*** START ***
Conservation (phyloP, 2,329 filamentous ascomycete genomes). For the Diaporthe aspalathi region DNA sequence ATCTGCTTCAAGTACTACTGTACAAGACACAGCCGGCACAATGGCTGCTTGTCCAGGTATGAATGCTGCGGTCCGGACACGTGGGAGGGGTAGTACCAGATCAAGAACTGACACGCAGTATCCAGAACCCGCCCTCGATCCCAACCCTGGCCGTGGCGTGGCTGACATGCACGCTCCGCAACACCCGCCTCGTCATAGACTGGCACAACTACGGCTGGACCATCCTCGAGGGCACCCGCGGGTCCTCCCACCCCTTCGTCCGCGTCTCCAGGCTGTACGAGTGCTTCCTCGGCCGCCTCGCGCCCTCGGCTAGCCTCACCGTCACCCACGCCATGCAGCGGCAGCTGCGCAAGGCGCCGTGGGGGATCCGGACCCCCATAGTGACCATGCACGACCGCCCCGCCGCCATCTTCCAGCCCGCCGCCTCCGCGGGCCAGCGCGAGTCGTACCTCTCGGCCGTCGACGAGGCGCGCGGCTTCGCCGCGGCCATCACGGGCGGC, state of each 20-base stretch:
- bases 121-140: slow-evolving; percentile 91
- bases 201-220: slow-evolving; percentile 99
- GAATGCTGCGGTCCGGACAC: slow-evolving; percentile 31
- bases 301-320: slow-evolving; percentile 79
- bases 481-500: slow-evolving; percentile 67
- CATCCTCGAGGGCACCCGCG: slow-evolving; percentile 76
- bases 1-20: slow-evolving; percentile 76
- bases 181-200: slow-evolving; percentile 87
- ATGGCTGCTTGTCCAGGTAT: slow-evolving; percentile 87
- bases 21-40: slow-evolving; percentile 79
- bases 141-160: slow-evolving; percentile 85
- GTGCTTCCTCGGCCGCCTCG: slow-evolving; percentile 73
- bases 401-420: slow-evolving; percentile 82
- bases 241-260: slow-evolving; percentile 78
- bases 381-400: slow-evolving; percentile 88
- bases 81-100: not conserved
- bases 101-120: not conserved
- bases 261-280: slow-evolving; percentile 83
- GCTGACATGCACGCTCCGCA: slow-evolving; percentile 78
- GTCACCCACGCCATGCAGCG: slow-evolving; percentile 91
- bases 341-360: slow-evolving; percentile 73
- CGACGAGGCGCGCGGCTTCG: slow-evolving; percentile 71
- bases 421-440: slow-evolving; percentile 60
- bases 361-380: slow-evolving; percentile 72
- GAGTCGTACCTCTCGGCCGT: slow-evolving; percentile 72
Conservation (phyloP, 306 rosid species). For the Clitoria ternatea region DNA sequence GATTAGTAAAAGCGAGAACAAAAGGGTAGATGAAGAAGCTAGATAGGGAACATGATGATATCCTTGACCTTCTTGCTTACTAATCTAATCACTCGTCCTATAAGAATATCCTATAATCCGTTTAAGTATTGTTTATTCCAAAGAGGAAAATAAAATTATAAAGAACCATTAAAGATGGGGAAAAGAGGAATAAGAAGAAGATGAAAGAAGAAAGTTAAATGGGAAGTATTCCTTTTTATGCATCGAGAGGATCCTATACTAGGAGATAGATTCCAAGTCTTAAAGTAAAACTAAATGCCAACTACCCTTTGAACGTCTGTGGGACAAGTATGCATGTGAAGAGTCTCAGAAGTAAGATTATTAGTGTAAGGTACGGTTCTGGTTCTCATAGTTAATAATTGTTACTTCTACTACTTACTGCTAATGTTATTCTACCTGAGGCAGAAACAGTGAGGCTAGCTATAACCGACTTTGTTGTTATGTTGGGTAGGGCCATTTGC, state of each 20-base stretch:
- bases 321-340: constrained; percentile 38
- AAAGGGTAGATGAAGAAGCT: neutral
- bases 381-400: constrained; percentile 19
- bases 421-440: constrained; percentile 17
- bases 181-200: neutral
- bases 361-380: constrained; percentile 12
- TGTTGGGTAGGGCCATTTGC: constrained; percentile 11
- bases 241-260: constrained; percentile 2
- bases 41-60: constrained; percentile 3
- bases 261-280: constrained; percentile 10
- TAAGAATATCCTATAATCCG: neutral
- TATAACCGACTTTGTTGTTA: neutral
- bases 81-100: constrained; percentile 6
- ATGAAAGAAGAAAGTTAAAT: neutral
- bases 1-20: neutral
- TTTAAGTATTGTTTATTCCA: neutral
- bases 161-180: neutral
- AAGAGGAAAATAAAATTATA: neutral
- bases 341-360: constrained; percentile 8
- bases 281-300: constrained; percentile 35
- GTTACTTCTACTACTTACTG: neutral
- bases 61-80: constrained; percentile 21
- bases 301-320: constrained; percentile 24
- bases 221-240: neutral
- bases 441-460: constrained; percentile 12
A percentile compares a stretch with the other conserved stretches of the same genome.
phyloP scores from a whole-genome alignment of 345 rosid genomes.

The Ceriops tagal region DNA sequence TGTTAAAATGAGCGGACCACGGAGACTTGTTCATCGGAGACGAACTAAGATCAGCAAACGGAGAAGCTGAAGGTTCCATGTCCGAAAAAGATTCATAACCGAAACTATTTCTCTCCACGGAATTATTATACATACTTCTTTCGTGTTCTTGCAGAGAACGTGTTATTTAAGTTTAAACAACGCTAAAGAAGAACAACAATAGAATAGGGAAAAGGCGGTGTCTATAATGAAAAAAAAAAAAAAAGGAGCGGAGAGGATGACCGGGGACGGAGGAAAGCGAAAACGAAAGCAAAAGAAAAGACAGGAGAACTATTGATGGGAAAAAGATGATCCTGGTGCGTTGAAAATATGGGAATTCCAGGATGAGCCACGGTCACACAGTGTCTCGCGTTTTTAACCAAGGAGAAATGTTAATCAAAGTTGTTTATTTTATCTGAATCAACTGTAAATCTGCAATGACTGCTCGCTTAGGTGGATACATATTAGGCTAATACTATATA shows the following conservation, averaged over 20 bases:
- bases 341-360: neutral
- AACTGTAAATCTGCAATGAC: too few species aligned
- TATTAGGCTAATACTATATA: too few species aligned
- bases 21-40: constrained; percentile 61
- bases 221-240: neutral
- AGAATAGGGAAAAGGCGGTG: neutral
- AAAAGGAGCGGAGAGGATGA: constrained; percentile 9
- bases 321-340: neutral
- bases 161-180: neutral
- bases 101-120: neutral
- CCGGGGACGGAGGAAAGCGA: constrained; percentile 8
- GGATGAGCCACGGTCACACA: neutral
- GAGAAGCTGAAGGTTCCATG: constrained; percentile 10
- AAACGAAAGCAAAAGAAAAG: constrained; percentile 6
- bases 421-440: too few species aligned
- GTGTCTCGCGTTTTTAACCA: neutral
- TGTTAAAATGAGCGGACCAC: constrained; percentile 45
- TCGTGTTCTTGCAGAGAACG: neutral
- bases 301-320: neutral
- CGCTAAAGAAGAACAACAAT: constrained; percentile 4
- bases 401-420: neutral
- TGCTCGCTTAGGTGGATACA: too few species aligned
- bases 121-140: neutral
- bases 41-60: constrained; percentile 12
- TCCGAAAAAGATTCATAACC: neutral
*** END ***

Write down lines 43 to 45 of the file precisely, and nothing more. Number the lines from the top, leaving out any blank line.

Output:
- TTTAAGTATTGTTTATTCCA: neutral
- bases 161-180: neutral
- AAGAGGAAAATAAAATTATA: neutral